2/7/2012 6:54 AM
by Ben Tedder
International School of Beijing
Note: This article is part of a collection of posts from four years of the Get the Point blog for SharePoint end-users.
One of the most powerful features of SharePoint 2010 is its search capability. In addition to being able to search entire site collections for pages, documents, and list items, SharePoint users can take advantage of a customizable feature of search called search “scope.” Learning to use search scopes effectively will save you a lot of time, especially within intranets that have tens of thousands of items for you to sift through.
Search scopes and how to use them
Search scopes are simply search options. Out-of–the-box, SharePoint 2010 gives you three search scope options:
All Sites (the default) – Search all sites in your network for a specific string
This Site – Search the current site for a specific string
People – Search the list of people in your network for a name
But in addition to these three, site collection administrators may have created others to refine search results. It’s always wise to take a look at any search scope options (whenever they’re present) before hitting the search button.
To choose a search scope on a SharePoint site:
Click the drop-down menu to the left of the search box at the top of the page and select a scope.
Enter a string of characters that you want to search for, then press ENTER or click the search icon.
Site collection administrators have the option of narrowing down and focusing search results. They can focus on property values of documents, on specific sites, or within individual lists and libraries.
To define search scopes, site collection administrators:
Choose Site settings from the Site Actions menu
Select Search scopes under the Site Collection Administration heading
Fill out the scope definition form (you can follow the guidelines in a separate article I’ve written on how to create a new search scope)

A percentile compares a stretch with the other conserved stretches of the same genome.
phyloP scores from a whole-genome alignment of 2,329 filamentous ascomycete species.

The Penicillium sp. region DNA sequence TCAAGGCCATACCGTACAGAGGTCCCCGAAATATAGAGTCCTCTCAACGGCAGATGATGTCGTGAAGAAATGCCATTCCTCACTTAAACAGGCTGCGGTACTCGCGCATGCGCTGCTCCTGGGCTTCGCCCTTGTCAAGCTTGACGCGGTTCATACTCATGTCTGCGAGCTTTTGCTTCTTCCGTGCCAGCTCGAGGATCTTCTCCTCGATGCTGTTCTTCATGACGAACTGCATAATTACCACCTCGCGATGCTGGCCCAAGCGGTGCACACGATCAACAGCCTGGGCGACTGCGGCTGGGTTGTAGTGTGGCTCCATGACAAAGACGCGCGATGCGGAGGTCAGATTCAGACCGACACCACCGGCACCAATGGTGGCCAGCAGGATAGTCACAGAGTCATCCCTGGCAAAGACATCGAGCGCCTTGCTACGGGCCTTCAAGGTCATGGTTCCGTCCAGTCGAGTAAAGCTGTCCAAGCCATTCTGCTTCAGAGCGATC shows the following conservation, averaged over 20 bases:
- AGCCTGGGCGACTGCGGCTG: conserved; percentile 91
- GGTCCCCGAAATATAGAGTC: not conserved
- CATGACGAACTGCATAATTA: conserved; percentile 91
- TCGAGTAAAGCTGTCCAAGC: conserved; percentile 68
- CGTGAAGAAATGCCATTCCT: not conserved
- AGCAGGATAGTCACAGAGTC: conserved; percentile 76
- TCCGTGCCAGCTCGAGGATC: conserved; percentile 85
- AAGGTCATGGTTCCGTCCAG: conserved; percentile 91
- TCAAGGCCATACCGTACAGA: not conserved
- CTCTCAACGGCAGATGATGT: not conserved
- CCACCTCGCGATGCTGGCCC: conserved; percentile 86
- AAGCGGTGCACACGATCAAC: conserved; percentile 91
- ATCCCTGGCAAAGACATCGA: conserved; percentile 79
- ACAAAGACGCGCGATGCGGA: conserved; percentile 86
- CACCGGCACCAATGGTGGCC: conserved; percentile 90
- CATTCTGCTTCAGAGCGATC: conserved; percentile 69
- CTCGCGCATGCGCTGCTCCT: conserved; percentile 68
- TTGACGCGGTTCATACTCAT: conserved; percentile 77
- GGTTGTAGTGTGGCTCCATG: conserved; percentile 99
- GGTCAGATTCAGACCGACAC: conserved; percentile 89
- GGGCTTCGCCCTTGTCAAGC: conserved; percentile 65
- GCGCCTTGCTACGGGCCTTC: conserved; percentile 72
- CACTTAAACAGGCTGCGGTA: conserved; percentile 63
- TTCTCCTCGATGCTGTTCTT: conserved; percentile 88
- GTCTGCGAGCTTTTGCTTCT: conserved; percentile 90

Search scope focused on document values
All PDF documents
Documents modified in the past fiscal year
Documents created by a specific author (think smaller team site where you have several major authors of documents)
Search scope focused on a specific site
All excel documents in the business office subsite
All HR material created by the HR Director
Search scope focused on a specific library or list
Employee master calendar
Policy manual so employees are able to find out information about vacation days quickly
Best practices for defining scopes
As well as focusing on those properties, the site collection administrator can also exclude results based on those same properties. Once you start to combine includes, excludes, and requirements, you’ll probably begin to realize the endless possibilities with search scopes. But there are a few important things to remember.
Try to find that delicate balance between being useful and becoming unwieldy. There might not need to be a search scope for a result set that can be filtered using out-of-the-box filters.
Learn what search scopes your end users need; use search analytics to see what people are searching for - and respond with excellent search options.
Finally, don’t rely on search scopes alone. Remember the other tools in your belt: metadata filters on search results; Best Bet suggestions; and well-designed navigation.
9/5/2012 9:06 PM
Good article. Thanks
6/4/2012 9:51 PM
ps re: SharePoint Search Scopes
2/15/2012 1:52 PM
Good tips, Ben. Thanks for sharing. You're definitely right: "One of the most powerful features of SharePoint 2010 is its search capability". And creating search 'scopes' improves usability for SharePoint Search. Configuring custom scopes is an important feature in SP2010 that's often overlooked. Defining different scopes for different roles can offer a lot of impact within organizations by delivering the RIGHT content quickly (via search results). If search results are overloaded with ambiguous or tertiary items, it takes valuable time for knowledge workers to sort through the results to find their desired content. Refining search result types with custom scopes helps tune relevance to meet the needs of different employees/ roles. And that leads to better labor force efficiency. Improved relevance in search results saves employee time and, in turn, saves the enterprise money.